U.S. Economic Outlook, November 2023
The Northern Trust Economics team shares its outlook for U.S. growth, employment, interest rates and inflation.
The pasmy should not be underestimated. Employers, workers and investors have weathered tremendous uncertainty and performed well through the past three years. A moderate slowdown may feel uncomfortable, but will also bring about further disinflation and set the stage for rate cuts next year. The transition from hot to cool can feel jarring, but a cooldown doesn’t always portend a deep freeze.
Influences on the Forecast
- At its November 1 meeting, the Federal Open Market Committee held the Fed Funds Rate steady and made no other changes to monetary policy. Chair Jerome Powell emphasized that deliberations were focused solely on whether more rate hikes are ahead, but markets interpreted the message as saying the hiking cycle is complete. So long as inflation does not reignite, we expect no further rate increases, but no cuts until the second half of 2024.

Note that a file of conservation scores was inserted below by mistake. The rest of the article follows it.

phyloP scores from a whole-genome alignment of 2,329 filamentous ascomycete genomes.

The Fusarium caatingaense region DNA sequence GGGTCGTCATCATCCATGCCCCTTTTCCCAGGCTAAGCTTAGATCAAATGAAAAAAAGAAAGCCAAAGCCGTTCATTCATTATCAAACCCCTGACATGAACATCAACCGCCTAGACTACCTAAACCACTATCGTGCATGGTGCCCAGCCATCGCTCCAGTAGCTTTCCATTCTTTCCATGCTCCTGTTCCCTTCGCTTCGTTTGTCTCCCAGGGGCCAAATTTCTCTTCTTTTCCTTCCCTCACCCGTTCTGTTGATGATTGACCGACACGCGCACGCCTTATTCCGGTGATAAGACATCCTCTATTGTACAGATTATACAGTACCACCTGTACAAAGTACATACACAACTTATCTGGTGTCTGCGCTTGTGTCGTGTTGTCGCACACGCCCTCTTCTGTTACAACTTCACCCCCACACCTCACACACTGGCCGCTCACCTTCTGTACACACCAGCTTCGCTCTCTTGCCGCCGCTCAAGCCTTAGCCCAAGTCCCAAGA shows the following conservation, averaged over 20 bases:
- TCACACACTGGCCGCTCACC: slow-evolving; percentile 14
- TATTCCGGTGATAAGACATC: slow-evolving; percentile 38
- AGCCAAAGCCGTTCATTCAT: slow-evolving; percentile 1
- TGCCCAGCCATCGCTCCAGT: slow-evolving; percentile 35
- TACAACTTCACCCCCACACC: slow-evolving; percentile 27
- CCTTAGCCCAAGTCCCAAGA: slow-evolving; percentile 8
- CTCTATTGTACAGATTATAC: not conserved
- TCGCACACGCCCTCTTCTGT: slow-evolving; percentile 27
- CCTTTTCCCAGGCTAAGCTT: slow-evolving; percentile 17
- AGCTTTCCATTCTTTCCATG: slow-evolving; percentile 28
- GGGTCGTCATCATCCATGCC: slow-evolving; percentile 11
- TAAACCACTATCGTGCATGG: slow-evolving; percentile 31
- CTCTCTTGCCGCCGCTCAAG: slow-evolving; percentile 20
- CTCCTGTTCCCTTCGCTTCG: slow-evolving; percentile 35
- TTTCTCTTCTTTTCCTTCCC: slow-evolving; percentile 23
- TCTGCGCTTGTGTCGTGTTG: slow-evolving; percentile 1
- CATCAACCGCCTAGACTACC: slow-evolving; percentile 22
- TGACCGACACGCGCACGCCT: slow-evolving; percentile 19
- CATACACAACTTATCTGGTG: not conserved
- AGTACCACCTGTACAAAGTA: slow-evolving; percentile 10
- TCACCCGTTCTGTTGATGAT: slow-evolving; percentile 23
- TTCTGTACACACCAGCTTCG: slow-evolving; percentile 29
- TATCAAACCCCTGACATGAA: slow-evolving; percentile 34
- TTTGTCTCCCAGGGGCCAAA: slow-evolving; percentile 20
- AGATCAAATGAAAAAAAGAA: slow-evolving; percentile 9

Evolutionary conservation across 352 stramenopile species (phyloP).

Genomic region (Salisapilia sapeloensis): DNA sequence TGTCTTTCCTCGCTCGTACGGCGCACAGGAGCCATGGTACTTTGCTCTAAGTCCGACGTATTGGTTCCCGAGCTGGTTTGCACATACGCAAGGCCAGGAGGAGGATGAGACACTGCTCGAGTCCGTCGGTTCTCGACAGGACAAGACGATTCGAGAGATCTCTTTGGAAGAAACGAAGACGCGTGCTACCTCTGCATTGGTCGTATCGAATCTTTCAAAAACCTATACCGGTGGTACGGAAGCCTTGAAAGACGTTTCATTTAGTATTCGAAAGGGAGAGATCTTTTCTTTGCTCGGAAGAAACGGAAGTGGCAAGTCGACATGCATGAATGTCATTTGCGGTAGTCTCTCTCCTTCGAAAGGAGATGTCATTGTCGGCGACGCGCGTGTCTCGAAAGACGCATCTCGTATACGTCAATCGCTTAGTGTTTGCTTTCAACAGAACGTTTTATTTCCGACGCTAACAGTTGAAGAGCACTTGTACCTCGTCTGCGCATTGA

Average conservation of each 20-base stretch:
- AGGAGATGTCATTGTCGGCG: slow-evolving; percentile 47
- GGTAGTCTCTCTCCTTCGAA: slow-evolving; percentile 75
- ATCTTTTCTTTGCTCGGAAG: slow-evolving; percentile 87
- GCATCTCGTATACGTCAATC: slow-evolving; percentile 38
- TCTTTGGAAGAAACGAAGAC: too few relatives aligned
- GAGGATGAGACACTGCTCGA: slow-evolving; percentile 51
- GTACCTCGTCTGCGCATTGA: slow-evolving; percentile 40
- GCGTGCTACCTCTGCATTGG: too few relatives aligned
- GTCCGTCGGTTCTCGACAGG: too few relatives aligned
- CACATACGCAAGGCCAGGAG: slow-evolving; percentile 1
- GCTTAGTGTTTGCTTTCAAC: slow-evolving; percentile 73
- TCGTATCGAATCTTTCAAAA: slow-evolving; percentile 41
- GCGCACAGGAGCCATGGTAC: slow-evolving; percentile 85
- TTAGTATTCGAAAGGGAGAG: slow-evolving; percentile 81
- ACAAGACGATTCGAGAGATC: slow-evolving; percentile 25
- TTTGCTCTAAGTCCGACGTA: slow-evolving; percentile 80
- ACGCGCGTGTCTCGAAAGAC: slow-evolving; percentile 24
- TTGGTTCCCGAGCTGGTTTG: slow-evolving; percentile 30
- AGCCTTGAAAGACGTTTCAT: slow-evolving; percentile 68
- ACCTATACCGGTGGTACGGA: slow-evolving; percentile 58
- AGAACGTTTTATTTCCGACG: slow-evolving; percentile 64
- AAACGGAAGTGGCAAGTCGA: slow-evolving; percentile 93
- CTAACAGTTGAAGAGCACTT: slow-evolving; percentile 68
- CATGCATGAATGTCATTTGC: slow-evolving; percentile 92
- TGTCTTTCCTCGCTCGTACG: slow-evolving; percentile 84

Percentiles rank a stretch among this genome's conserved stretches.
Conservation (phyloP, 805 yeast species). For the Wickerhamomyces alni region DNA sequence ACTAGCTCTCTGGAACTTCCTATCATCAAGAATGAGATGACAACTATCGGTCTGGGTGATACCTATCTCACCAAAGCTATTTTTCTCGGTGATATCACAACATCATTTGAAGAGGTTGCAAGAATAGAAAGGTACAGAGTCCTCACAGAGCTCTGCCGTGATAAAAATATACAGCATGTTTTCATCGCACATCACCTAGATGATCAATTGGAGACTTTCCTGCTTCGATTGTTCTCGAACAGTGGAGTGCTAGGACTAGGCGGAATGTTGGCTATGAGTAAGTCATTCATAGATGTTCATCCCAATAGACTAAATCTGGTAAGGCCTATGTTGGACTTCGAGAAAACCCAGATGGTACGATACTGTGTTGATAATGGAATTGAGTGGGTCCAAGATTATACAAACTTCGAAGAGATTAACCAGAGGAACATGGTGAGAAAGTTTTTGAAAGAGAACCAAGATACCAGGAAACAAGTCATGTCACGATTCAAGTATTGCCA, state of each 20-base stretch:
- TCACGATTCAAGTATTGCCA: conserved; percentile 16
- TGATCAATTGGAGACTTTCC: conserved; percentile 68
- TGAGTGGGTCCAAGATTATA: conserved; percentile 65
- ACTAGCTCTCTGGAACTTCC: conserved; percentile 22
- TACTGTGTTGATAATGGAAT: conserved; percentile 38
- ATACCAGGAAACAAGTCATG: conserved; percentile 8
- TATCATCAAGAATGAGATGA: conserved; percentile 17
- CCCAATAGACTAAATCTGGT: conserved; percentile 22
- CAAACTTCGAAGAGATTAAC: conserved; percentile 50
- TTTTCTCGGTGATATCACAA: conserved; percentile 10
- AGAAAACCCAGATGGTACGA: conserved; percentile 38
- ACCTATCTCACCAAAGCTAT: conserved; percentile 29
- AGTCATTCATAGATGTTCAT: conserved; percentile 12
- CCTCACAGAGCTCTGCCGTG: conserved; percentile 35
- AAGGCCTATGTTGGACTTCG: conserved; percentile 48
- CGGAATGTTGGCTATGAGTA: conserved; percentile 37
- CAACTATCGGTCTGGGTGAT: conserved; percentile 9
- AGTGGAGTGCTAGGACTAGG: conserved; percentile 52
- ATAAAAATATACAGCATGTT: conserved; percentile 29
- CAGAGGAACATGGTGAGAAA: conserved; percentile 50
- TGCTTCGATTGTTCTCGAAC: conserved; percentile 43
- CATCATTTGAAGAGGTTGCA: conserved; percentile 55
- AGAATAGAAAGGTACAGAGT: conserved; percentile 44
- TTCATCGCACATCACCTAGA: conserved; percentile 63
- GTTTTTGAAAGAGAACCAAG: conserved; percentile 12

- Powell also received a bevy of questions about how the FOMC was considering the run-up in longer-term interest rates. The committee welcomed tighter financial conditions to help tame inflation but needed confidence that higher rates would persist. The U.S. 10-year Treasury yield then fell by 40 basis points as markets digested softer data and a less hawkish Fed; the tightening may not be so persistent.
- Gross domestic product grew at a startling annualized rate of 4.9% in the third quarter, with strength across consumer and government spending as well as inventory restocking.
- The current quarter will almost certainly be slower. Labor disruptions and the resumption of student loan payments will slow consumer spending, while the surge of higher interest rates may curtail investment. Inventory accumulation is difficult to forecast but unlikely to provide the same boost again. However, even a fourth quarter of zero growth would make a full year gain of 2.3%, not a bad pace by any means.